It has become standard in election campaigns for political leaders to declare that the current contest is the most important ever, or at least the most crucial of modern times.
This time, however, it really is the case. The coming election is, by any reasonable benchmark, the most important to be held in the UK since the end of the second world war. It has the potential to define and shape the path of the UK and that of our European neighbours for many years to come.
It will not just be a potentially defining moment for Brexit — it will also probably determine whether many of the assumptions about the kind of country the UK is remain in place or are ripped apart.
The Conservative election slogan is brutally simple but profoundly misleading, and the Tories should be exposed for it. For, make no mistake, Brexit will not in any sense be “done” within the next few months.
Detailed talks on a future trade agreement between the UK and EU have not even begun, and the notion that they could be wrapped up conclusively within the next 12 months is fanciful in the extreme. That means the spectre of a no-deal outcome is very much still looming over us — the danger would only be postponed, not eradicated.
That the Conservative party is prepared to proceed with such a course of action and the potentially catastrophic impact it would have on jobs, the economy and wider society is utterly unconscionable.
But Brexit of any kind, deal or no-deal, is just the first part of a Conservative plan to reshape the UK in a way that could destroy much of the postwar consensus on issues such as health and welfare.
Their vision of a low-tax, low-regulation offshore economy is one that should concern everyone. Boris Johnson’s desire for a post-Brexit trade deal with the US is clear, but what is also increasingly evident is the potential concessions that would entail.
If there is one institution which embodies the post-1945 UK political settlement, it is the National Health Service. More accurately, it is a number of separate but related institutions, including NHS Scotland, control of which is the responsibility of the government I lead. But across the UK as a whole, the NHS is threatened by the prospect of a Boris Johnson government including it as part of any trade negotiations with the administration of Donald Trump.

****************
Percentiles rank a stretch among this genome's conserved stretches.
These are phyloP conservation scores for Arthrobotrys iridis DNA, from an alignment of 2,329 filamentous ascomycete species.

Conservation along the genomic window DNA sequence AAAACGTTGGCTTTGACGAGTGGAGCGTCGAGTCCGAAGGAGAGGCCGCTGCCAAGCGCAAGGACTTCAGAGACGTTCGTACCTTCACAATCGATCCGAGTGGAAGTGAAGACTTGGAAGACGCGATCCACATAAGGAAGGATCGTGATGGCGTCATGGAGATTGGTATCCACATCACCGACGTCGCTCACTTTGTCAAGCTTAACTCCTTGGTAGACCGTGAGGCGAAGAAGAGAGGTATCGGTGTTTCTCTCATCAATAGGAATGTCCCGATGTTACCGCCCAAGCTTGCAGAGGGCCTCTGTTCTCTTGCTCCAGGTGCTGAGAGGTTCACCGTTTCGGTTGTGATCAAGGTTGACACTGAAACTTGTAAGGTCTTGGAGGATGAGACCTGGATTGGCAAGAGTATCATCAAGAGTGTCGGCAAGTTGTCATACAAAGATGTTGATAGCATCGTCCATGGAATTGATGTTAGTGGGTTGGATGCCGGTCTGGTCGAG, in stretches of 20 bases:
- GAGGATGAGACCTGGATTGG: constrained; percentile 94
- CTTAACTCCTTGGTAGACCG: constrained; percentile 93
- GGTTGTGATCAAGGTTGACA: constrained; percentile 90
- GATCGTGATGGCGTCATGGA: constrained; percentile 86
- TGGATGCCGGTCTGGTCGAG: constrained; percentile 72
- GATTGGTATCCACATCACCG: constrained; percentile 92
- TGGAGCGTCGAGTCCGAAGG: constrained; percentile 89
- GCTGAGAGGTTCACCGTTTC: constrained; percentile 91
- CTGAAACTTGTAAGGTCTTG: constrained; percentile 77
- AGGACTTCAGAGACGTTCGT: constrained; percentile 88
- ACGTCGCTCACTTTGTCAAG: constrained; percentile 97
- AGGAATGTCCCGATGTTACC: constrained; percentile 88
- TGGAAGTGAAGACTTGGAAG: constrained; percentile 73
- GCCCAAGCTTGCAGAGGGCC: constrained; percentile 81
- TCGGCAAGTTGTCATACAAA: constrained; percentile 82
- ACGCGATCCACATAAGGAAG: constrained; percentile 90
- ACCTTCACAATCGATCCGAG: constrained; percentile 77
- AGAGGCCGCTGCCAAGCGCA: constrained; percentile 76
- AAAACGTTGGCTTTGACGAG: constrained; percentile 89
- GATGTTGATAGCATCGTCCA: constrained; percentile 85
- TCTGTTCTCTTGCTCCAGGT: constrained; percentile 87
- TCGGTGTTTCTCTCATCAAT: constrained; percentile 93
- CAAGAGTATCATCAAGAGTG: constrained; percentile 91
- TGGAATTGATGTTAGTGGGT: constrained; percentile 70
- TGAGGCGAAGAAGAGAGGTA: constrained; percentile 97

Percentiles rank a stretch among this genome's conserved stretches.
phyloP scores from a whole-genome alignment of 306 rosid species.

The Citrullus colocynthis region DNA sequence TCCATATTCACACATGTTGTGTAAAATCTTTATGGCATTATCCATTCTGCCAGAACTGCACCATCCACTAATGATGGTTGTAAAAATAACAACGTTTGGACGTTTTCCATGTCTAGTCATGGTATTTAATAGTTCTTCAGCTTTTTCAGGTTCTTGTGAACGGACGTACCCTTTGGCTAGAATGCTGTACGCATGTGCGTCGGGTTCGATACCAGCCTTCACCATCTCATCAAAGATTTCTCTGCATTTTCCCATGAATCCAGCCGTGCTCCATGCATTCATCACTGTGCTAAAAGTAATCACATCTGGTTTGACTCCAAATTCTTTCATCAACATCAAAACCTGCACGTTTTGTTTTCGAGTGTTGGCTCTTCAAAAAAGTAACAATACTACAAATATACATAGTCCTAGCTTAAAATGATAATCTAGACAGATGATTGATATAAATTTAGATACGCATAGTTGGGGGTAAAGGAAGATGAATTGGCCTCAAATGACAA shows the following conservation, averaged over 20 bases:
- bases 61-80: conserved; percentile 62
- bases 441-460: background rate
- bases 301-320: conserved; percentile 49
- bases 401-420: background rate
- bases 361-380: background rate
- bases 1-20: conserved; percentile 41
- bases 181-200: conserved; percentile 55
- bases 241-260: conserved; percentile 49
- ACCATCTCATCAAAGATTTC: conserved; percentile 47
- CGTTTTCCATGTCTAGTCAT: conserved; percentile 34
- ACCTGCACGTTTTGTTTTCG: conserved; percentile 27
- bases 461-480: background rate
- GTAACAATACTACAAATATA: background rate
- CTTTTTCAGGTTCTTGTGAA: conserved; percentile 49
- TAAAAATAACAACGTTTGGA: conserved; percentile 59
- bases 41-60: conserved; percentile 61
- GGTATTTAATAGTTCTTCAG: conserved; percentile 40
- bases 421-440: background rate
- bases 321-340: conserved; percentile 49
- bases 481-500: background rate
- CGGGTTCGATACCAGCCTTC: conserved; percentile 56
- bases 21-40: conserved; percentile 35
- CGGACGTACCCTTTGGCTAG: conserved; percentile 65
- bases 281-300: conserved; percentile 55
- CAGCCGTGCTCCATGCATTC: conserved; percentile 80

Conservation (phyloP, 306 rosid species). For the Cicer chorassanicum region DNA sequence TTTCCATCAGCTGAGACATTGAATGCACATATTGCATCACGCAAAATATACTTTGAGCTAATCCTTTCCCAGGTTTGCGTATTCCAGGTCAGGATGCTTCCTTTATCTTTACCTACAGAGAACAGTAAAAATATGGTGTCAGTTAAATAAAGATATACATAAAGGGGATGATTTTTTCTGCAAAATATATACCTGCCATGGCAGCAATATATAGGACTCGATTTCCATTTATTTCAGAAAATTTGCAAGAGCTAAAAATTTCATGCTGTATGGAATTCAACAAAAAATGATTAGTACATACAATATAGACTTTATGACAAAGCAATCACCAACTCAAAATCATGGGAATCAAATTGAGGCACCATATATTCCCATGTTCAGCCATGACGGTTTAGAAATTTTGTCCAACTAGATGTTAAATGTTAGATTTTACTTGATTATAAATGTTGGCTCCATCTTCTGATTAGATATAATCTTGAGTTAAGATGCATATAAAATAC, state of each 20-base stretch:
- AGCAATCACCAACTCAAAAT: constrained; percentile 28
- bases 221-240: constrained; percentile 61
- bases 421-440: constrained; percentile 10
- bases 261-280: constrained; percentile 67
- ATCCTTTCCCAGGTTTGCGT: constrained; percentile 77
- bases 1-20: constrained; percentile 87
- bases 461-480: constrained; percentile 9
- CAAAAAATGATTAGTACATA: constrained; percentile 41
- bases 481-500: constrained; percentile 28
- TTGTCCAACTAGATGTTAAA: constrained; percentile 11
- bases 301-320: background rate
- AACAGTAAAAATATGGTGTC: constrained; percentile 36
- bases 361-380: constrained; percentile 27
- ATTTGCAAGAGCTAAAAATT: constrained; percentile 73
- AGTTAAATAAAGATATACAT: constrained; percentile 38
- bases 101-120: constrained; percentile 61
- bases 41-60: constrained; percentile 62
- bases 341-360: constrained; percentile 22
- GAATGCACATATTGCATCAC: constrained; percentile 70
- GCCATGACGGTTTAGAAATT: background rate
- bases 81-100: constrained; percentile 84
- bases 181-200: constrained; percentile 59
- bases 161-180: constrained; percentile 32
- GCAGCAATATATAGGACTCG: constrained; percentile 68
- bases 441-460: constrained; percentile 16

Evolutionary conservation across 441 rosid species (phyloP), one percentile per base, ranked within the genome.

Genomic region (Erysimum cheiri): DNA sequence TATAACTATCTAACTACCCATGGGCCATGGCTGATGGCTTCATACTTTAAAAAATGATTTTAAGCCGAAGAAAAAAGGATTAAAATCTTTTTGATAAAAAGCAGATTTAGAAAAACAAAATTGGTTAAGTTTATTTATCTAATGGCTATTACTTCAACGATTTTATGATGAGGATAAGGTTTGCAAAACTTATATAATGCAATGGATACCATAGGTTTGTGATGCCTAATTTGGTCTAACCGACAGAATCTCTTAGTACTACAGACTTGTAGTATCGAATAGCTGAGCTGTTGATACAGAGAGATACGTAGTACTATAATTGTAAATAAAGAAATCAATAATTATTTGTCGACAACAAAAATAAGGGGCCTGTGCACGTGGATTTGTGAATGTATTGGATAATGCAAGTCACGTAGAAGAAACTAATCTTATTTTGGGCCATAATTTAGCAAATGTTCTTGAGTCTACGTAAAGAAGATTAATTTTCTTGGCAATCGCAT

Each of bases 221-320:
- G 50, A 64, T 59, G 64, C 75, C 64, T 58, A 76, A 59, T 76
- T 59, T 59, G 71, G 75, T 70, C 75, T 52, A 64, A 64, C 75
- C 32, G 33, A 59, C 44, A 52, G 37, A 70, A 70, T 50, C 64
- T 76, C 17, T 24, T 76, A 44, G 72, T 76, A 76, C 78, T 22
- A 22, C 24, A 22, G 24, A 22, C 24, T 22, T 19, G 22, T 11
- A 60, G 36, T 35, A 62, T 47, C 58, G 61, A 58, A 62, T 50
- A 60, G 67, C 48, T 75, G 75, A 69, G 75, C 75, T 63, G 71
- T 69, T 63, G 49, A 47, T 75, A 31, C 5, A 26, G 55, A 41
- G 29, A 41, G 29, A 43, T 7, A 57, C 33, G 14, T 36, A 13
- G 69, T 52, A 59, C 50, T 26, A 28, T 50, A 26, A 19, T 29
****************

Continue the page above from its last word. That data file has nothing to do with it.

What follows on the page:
Putting the NHS on the negotiating table in any such talks would threaten the founding principles of the health service: to meet the needs of everyone, be free at the point of delivery and that it be based on clinical need not ability to pay. In essence, a re-elected Johnson government poses perhaps the biggest threat to the NHS in its history.
The Scottish National party has proposed an NHS protection bill, a piece of legislation which would require the consent of devolved administrations before any trade agreement could be concluded. We also propose an increase in health spending across the UK. The range of progressive policies we would seek to agreeoffer a contrast with the Johnson government. Under this prime minister, the Conservatives threaten a race to the bottom on environmental protections, food standards and employment rights.
The SNP would never help put the Conservatives into office — but in pursuing these policies we would also act as a positive influence on any Labour-led administration.
Scotland was promised in 2014 that rejecting independence was the only way to protect our place in Europe. We now find ourselves facing the prospect of being taken out of the EU, single market and customs union against our will. In the five years since then, the UK has descended into an ungovernable shambles — very far from the stability that was promised. So at the heart of the SNP’s election pledge is the right of Scotland to determine its own future
The writer is first minister of Scotland